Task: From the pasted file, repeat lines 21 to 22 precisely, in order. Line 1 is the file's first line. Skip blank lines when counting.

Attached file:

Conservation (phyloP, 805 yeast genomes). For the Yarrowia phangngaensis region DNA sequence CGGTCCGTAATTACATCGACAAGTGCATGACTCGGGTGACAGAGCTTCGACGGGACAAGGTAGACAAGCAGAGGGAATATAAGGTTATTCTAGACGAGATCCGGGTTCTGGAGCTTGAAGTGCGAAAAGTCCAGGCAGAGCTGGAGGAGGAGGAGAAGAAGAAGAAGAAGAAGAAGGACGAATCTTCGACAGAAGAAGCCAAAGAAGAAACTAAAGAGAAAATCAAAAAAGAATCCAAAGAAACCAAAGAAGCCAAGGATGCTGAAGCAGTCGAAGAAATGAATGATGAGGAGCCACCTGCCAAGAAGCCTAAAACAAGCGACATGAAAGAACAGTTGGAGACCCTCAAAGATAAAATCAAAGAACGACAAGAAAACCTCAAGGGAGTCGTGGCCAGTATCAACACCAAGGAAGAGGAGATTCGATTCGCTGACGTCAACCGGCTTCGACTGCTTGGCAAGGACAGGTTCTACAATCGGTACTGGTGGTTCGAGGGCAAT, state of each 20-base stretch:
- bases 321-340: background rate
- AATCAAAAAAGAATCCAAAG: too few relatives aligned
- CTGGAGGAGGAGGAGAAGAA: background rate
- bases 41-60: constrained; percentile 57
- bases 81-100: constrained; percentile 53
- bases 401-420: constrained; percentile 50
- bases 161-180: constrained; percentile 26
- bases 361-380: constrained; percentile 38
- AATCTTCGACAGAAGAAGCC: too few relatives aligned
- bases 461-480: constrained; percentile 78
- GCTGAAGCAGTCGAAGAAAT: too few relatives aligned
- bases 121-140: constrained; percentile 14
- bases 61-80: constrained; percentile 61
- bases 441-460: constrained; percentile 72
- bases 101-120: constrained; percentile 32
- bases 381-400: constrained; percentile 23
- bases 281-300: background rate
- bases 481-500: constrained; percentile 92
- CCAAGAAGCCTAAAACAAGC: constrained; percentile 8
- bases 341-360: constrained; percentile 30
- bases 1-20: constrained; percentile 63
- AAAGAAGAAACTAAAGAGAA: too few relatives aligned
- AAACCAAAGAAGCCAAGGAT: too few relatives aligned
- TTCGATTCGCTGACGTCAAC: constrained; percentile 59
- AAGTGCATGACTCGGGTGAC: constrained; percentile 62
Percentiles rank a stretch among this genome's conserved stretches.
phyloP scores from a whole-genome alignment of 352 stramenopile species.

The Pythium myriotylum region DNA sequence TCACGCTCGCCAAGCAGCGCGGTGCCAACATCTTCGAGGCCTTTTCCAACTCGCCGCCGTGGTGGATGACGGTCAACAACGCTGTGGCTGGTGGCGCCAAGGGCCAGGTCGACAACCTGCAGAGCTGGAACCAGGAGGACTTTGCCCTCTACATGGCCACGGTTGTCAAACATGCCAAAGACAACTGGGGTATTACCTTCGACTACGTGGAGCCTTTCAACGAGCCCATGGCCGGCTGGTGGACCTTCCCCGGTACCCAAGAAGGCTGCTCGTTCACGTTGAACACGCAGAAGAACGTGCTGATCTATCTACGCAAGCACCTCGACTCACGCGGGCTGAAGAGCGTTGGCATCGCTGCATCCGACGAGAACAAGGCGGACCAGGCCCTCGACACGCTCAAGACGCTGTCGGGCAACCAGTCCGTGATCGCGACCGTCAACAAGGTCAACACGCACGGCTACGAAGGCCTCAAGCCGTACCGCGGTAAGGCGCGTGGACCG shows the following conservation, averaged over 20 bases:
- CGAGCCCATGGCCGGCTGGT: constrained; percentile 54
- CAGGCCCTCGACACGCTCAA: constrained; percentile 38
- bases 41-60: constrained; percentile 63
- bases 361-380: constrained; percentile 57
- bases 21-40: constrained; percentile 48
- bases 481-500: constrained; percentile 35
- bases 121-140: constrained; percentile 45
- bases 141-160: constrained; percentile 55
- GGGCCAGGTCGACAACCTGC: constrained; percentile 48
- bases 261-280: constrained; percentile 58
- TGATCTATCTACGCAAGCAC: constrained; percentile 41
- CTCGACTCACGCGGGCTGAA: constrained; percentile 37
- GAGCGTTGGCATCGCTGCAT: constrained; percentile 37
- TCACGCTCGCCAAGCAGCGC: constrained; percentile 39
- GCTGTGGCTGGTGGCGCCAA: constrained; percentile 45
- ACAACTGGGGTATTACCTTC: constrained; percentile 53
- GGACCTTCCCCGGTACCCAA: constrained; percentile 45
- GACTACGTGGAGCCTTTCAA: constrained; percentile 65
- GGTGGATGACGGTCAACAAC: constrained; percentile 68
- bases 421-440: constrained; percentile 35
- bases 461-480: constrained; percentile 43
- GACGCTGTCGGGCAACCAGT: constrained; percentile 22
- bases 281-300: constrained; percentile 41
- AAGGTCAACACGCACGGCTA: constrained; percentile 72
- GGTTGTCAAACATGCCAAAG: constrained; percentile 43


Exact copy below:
- bases 341-360: constrained; percentile 30
- bases 1-20: constrained; percentile 63